note: entire contents copyright 2000 by Beverly Creasey
Earlier this month the Brooklyn Academy of Music staged Kurt Weill's neglected opera "The Eternal Road" as part of New York's celebrations of his centenary. In Boston a magician named Kate Sullivan has created a simple yet elegant script out of Weill's actual letters to his wife, Lotte Lenya. Sullivan cleverly invents Lenya's side of the correspondence, where none now exists, by answering his letters in song --- his songs, of course. Sullivan also portrays Lenya, transforming herself with the drop of a jaw, the delicate slur of a phrase a la Lenya, and the studied shrug of the nonchalant.
Sullivan as Lenya and Evans Travis as Weill sit at desks on either side of an orchestra ... an "echt" German band of accordion, banjo, violin, tuba and piano.
Never has a banjo sounded so genuinely German, especially in the hands of Crick Diefendorf. Sullivan and director Marshall Hughes have assembled a first class orchestra with Robert Cassan on accordion, Valentine Gregor on violin, Paul Dosier on tuba and Ellen Polansky on piano. Listening to the orchestra center stage you focus on Weill's uncanny mixture of gypsy, folk, dancehall, and klezmer ... his father was a cantor, after all.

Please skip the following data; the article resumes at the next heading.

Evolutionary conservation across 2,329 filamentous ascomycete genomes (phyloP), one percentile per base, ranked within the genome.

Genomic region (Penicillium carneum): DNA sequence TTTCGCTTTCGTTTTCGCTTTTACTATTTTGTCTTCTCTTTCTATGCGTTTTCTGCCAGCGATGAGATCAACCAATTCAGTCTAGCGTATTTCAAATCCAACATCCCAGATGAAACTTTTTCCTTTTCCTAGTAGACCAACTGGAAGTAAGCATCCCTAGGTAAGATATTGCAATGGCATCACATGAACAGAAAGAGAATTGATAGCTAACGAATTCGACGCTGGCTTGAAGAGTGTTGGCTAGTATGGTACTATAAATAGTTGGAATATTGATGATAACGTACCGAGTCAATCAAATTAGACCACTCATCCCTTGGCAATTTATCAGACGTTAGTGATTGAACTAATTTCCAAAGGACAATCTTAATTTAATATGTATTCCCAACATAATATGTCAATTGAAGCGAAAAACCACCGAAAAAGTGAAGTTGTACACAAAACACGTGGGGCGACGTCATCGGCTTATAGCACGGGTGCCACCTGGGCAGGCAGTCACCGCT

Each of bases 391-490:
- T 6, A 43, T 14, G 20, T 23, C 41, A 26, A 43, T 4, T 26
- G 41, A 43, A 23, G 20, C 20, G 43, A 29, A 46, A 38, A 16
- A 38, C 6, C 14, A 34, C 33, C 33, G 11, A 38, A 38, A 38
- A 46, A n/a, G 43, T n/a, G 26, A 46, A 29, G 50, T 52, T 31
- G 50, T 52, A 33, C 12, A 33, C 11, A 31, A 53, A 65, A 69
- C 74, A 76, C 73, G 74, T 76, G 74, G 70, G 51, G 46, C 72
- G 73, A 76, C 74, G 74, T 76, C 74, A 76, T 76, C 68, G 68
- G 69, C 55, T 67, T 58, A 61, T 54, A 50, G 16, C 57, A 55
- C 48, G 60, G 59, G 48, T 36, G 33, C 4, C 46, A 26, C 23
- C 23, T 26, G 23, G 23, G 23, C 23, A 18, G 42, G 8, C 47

Despite being separated by an ocean (and, in the play, by an orchestra) the couple's letters paint a lively and surprisingly complete portrait of their stormy years together and apart: in marriage, divorce and remarriage. Travis' performance as Weill is all the more remarkable because he has only text to work with. Sullivan gets to croon, carry on, and cavort with the other men in her life. Hughes and Aaron Engebreth play rival singers vying for her attention --- the latter portraying her lover. A resigned Weill even sends his regards to his rival in one letter.
Sullivan gives a tour de force performance, delivering searing renditions of favorites like "Mack The Knife" and "The Pirate Jenny Song" from "The Threepenny Opera" and "Surabaya Johnny" from "The Happy End" (in perfect German!). In the context of their correspondence this speaks volumes about their off again, on again relationship.
Weill fans will be amazed at Sullivan's artistry and enchanted by his affectionate letters. Newcomers to the fold will be mesmerized by the lean and hungry songs and delighted with Sullivan's charmingly devil-may-care Lenya.